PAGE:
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Resurrection – Luke 20:27-40

pharisee_thumb_1Resurrection – Luke 20:27-40 


The Sadducees formed the traditional priestly rulers of the Temple. As they only accepted the first five books of the Bible as normative, they held fast to the older idea in Israel, that there was no resurrection after death. Ideas of resurrection and after-life were very recent in Jewish thought. Thus they tried to test Jesus through a question which should make him look ridiculous. They posed the theoretical question of a woman who, in accordance with the Law of Israel, which allows a childless widow to remarry in the family of her husband, marries seven brothers in an attempt to raise up family to the clan. If there is a resurrection, ‘to whom will she be wife?’

Jesus gives two answers. He first shows that they have completely misunderstood what the resurrection is. There will be a transformation of the children of mortals into the children of God. The problem with the Sadducees is that they could only think in terms of and extension of what they already experienced. They were not open to the power of God, acting through the experience of death that leads to life. Had they understood the power of God they would have admitted that his intervention through death could only produce something beyond all human imagining, and certainly beyond human control and law.

Jesus second response reminds the Sadducees of Moses’ words at the burning bush. Moses spoke of YHWH as the God of Abraham, Isaac and Jacob. But the three Patriarchs were long since dead in the days of Moses. Yet YHWH is still their God, able to say: “I am the God of Abraham, Isaac and Jacob.” He is a God of the living, and thus, despite their deaths on this side of life, they must be alive to him. ‘For to him all are alive (v.38).’

Jesus’ teaching on the life which will always be ours is central to the Christian faith. A God who only directs and cares for human life on this side of death can never be part of the Christian faith. Yet, the world and its social structures live the present life as if it were the only one. Death is not the end of our story and our Christian faith guides and teaches us to live lives marked by the joy and hope that our ultimate resting in God can give.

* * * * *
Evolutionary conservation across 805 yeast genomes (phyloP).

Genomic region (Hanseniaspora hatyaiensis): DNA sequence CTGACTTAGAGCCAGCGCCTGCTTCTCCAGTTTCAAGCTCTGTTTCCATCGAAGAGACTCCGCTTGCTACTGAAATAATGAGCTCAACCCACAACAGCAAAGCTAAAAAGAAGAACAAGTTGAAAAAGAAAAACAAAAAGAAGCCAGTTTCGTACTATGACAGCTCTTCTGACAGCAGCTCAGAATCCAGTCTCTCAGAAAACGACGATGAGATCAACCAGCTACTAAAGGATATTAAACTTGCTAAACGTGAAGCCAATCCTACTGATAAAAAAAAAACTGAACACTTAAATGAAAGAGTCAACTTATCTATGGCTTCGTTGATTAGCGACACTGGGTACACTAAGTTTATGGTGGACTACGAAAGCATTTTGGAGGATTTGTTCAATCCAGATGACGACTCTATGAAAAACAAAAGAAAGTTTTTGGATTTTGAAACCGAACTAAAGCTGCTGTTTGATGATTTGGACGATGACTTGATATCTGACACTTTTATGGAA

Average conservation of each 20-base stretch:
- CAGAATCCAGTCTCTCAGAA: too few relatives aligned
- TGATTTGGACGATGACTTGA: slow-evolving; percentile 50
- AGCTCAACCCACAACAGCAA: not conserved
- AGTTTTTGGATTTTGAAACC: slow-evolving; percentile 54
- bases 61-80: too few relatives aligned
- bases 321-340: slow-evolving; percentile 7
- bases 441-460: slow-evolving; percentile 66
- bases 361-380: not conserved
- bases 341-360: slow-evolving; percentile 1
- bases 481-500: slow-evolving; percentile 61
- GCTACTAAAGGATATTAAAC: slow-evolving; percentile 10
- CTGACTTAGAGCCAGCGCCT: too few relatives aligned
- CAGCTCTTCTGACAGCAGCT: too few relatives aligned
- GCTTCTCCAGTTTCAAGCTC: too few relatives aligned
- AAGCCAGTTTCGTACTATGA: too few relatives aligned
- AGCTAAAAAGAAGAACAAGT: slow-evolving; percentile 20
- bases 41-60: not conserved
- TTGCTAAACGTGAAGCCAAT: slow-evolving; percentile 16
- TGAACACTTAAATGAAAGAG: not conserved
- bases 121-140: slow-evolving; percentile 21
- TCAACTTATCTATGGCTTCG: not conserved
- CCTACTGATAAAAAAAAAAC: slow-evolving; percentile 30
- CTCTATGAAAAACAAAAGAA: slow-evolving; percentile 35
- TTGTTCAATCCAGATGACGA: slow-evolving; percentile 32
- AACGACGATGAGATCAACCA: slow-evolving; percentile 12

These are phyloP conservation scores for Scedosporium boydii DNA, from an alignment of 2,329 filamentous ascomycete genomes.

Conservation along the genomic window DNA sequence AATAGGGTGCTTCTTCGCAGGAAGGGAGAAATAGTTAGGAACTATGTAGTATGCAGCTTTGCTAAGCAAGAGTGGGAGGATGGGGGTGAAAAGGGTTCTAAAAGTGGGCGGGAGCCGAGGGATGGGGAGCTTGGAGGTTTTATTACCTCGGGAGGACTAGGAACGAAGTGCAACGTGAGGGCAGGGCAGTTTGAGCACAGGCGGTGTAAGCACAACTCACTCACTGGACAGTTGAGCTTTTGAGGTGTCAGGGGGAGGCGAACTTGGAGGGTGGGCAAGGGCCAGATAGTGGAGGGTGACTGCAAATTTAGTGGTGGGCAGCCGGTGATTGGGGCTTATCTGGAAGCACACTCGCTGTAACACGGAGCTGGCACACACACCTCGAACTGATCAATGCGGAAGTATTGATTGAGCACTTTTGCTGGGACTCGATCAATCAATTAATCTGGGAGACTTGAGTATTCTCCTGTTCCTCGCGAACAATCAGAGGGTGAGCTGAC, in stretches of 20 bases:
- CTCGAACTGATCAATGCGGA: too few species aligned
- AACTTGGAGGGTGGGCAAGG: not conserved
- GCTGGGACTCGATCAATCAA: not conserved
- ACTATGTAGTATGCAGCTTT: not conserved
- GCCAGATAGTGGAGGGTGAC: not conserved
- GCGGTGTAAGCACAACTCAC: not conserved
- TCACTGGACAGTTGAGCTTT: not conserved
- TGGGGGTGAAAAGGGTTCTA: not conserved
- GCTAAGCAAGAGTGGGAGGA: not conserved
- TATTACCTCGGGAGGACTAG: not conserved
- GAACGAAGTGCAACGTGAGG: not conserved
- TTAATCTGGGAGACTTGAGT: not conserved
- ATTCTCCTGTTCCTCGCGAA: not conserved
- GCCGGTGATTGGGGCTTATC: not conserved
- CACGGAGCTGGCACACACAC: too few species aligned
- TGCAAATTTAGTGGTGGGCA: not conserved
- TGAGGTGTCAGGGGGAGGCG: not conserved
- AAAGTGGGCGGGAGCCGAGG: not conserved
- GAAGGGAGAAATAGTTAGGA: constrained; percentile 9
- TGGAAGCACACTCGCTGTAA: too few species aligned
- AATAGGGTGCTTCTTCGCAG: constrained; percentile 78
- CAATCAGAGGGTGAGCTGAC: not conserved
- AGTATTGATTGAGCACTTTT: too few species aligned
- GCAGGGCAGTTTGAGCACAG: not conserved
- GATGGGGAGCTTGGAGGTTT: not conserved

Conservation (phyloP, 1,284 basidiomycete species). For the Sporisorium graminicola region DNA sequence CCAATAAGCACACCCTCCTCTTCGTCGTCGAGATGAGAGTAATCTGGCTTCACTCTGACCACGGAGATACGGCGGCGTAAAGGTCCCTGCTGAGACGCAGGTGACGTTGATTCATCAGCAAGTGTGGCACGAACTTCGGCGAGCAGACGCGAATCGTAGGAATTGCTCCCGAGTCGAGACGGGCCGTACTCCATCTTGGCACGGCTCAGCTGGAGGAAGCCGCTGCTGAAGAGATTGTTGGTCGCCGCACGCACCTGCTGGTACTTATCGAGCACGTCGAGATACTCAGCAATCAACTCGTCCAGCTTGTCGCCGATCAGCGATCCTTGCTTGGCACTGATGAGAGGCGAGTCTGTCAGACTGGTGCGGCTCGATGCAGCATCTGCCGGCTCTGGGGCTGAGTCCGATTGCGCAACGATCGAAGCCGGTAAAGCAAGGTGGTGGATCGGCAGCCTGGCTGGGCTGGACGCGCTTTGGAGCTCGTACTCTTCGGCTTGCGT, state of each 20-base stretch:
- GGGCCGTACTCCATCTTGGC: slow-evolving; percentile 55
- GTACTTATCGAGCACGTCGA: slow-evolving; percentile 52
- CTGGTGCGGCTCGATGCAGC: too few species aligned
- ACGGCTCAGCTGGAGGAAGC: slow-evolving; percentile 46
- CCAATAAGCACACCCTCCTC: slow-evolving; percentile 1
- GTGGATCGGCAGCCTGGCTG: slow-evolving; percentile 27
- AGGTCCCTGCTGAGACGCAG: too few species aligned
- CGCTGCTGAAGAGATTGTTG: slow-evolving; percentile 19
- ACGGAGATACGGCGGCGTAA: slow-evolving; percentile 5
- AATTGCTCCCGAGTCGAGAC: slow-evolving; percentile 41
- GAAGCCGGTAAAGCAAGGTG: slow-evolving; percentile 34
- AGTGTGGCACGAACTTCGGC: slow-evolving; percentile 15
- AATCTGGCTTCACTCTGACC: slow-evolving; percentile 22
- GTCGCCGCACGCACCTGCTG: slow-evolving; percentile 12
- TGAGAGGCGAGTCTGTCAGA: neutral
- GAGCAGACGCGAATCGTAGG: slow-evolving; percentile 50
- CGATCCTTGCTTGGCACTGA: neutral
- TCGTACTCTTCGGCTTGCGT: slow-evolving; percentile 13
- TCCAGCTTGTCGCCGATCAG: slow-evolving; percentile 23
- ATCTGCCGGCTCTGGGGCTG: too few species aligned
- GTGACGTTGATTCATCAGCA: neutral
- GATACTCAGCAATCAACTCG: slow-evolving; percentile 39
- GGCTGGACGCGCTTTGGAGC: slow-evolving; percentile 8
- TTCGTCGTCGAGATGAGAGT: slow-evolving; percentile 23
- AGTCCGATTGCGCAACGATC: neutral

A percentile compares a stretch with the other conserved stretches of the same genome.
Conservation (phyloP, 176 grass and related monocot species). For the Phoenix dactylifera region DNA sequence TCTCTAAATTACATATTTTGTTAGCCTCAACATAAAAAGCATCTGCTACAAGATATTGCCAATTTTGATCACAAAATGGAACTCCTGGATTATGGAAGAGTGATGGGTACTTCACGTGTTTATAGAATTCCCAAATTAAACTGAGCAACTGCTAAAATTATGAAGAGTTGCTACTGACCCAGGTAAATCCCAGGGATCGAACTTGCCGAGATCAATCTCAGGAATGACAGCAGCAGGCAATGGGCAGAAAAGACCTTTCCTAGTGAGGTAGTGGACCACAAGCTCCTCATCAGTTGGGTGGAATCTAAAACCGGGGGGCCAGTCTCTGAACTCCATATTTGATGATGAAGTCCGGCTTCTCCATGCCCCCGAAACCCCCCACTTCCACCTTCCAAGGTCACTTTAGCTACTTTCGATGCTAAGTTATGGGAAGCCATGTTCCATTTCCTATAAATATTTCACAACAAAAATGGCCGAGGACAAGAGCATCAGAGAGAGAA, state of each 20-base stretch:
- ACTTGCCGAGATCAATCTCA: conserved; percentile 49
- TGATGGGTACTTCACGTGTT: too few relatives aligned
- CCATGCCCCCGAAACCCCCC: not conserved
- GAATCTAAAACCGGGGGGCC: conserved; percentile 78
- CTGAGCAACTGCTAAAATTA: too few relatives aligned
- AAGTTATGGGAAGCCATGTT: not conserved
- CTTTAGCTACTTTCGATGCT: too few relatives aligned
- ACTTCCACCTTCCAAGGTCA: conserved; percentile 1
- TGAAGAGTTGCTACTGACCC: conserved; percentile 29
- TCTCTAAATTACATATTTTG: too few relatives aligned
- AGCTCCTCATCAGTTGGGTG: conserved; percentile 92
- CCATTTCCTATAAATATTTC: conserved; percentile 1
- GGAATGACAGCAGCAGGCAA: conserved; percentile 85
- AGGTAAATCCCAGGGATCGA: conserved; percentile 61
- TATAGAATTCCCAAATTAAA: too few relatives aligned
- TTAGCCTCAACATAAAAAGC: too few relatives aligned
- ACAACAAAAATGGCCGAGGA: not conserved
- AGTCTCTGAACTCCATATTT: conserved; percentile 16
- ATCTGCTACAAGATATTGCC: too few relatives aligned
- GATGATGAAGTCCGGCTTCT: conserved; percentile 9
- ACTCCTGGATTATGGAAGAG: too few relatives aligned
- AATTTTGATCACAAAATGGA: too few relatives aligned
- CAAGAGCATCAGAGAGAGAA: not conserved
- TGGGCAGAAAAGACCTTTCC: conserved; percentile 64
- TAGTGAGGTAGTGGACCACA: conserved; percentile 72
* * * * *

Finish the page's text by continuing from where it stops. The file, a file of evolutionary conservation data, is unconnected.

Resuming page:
(Adapted from This is the Gospel of the Lord – Year C, by Francis J. Moloney, pages 178-179)

Luke 20:27-40

New Revised Standard Version (NRSV)

The Question about the Resurrection

27 Some Sadducees, those who say there is no resurrection, came to him 28 and asked him a question, “Teacher, Moses wrote for us that if a man’s brother dies, leaving a wife but no children, the man[a] shall marry the widow and raise up children for his brother. 29 Now there were seven brothers; the first married, and died childless; 30 then the second 31 and the third married her, and so in the same way all seven died childless. 32 Finally the woman also died. 33 In the resurrection, therefore, whose wife will the woman be? For the seven had married her.”

34 Jesus said to them, “Those who belong to this age marry and are given in marriage; 35 but those who are considered worthy of a place in that age and in the resurrection from the dead neither marry nor are given in marriage. 36 Indeed they cannot die anymore, because they are like angels and are children of God, being children of the resurrection. 37 And the fact that the dead are raised Moses himself showed, in the story about the bush, where he speaks of the Lord as the God of Abraham, the God of Isaac, and the God of Jacob. 38 Now he is God not of the dead, but of the living; for to him all of them are alive.” 39 Then some of the scribes answered, “Teacher, you have spoken well.” 40 For they no longer dared to ask him another question.